Re: RE: RE: ExpIntegralEi

*To*: mathgroup at smc.vnet.net*Subject*: [mg18684] Re: [mg18632] RE: [mg18491] RE: [mg18463] ExpIntegralEi*From*: "Kevin J. McCann" <kevinmccann at Home.com>*Date*: Thu, 15 Jul 1999 01:46:02 -0400*References*: <199907140745.QAA00863@i.bekkoame.ne.jp>*Sender*: owner-wri-mathgroup at wolfram.com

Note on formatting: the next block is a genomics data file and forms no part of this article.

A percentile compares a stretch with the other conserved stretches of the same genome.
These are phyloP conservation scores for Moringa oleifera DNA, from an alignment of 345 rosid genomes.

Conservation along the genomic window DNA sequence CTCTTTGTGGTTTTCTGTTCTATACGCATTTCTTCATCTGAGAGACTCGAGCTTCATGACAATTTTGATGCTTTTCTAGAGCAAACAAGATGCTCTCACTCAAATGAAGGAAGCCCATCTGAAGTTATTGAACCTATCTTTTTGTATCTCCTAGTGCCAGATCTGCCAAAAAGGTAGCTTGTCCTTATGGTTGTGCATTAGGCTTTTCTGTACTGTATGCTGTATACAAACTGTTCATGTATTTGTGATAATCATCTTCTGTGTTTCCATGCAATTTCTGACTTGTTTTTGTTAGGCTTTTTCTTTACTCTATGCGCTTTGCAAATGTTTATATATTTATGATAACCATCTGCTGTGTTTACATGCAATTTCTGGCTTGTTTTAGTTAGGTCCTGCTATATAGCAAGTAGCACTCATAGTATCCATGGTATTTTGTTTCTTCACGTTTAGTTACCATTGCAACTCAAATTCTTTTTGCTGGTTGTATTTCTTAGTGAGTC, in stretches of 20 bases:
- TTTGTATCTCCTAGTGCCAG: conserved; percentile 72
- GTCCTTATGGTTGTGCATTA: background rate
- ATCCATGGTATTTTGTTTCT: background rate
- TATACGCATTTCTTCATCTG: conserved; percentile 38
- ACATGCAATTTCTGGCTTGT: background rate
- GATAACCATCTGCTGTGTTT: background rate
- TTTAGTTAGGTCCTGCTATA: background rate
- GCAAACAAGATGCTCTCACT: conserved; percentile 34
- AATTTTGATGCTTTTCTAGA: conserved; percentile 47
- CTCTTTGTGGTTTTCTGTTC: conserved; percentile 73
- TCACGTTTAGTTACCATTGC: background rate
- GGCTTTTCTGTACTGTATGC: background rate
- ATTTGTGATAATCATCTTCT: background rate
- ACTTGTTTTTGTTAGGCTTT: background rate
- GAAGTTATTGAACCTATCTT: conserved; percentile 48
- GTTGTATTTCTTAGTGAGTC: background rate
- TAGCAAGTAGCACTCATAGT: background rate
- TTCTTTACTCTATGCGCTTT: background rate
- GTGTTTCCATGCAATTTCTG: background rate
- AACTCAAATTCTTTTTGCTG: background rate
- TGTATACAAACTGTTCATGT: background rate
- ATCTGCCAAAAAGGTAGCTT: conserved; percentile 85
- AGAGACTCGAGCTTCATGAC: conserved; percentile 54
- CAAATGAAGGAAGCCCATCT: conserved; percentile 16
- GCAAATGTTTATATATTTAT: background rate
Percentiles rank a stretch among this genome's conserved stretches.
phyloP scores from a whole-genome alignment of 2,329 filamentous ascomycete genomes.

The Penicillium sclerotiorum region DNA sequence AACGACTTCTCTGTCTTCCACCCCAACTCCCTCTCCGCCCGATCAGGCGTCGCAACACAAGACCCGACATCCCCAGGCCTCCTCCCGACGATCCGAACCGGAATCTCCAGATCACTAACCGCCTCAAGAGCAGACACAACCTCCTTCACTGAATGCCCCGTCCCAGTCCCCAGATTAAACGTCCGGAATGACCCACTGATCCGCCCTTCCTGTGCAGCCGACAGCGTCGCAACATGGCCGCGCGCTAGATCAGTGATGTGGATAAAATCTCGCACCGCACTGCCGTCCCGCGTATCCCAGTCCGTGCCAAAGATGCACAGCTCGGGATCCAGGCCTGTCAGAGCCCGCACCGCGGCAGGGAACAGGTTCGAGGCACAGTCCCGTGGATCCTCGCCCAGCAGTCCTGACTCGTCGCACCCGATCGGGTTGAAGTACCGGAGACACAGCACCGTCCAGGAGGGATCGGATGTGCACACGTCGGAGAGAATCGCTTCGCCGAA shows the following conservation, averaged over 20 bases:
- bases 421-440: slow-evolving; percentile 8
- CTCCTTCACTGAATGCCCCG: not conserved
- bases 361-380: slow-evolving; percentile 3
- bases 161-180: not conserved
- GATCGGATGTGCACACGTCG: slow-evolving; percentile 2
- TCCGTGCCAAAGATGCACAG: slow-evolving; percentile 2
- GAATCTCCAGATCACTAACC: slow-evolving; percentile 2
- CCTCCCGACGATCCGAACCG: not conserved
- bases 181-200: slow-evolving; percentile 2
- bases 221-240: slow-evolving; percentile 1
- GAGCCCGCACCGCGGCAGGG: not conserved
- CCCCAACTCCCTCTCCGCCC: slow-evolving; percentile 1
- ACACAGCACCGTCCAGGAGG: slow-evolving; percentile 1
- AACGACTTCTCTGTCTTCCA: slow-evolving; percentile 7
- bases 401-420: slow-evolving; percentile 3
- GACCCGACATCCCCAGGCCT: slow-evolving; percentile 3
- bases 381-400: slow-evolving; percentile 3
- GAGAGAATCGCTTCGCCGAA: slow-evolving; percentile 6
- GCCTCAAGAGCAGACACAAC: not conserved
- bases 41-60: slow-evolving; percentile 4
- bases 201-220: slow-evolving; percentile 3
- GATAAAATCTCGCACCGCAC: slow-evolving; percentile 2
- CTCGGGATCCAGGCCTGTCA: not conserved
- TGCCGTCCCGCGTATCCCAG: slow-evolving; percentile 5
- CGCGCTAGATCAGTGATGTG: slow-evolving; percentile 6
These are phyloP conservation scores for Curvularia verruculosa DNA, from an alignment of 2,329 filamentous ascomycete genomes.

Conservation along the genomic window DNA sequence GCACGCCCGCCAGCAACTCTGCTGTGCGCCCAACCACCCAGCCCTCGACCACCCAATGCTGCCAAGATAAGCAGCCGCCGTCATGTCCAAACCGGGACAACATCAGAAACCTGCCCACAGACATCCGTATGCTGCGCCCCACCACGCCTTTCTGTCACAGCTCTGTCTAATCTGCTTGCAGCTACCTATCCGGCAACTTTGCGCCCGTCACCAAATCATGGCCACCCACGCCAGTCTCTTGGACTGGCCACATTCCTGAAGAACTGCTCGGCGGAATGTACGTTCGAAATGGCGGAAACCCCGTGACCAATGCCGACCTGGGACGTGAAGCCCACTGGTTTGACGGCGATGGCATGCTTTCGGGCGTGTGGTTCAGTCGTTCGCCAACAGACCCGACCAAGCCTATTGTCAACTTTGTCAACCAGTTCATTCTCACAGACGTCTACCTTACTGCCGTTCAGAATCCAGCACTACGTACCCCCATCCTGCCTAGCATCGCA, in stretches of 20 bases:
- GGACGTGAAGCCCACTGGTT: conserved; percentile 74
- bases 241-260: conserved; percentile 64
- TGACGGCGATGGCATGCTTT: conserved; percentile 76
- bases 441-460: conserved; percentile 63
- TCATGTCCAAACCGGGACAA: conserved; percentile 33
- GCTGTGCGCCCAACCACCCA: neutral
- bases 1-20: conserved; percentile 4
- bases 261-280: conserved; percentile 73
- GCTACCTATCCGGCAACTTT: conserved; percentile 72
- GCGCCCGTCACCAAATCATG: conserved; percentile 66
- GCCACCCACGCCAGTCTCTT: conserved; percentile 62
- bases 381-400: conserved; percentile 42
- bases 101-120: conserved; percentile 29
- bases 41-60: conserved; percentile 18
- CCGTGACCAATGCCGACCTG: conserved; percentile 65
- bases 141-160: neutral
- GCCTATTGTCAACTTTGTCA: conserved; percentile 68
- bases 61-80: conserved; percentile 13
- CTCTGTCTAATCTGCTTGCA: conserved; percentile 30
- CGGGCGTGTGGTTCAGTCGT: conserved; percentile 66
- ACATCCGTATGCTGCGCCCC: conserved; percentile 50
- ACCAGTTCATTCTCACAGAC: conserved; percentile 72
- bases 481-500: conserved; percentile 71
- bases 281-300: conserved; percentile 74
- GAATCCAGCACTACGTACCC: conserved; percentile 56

Andrzej, You have hit it exactly. Since the real and imaginary parts of the original integrand ARE well-defined, well-behaved, etc. There is NO mathematical ambiguity and certainly no computational ambiguity. I believe that Hendrik's assertion that both answers are equally valid is incorrect. This is easily seen from the definition of a Riemann integral of well-defined, etc. function. Conclusion - the numerical integration is correct (to the accuracy of the numerics), the symbolic answer to the DEFINITE integral is wrong. My two cents worth, Kevin ----- Original Message ----- From: Andrzej Kozlowski <andrzej at tuins.ac.jp> To: mathgroup at smc.vnet.net <arnaud at lmt.ens-cachan.fr>; <m.van.almsick at cityweb.de>; <kevinmccann at home.com>; <h.vanhees at gsi.de> Subject: [mg18684] Re: [mg18632] RE: [mg18491] RE: [mg18463] ExpIntegralEi <snip> > An integral like the one considered here is simply an integral of a complex > valued function over a measurable subset of R^2. This is just a special > case of a more general concept of an integral of a function with values in a > Banach space (called a Bochner integral) and evaluating it simply amounts to > evaluating its real and imaginary parts separately and taking the resulting > complex number. All that is required for such an integral to be well defined > is that the real and imaginary parts of the function be integrable real > functions. Such an integral can always quite unambiguously be evaluated > simply by evaluating its real and imaginary parts separately. Each of these > can be reduced two repeated computation of ordinary integrals by Fubini's > theorem: <snip>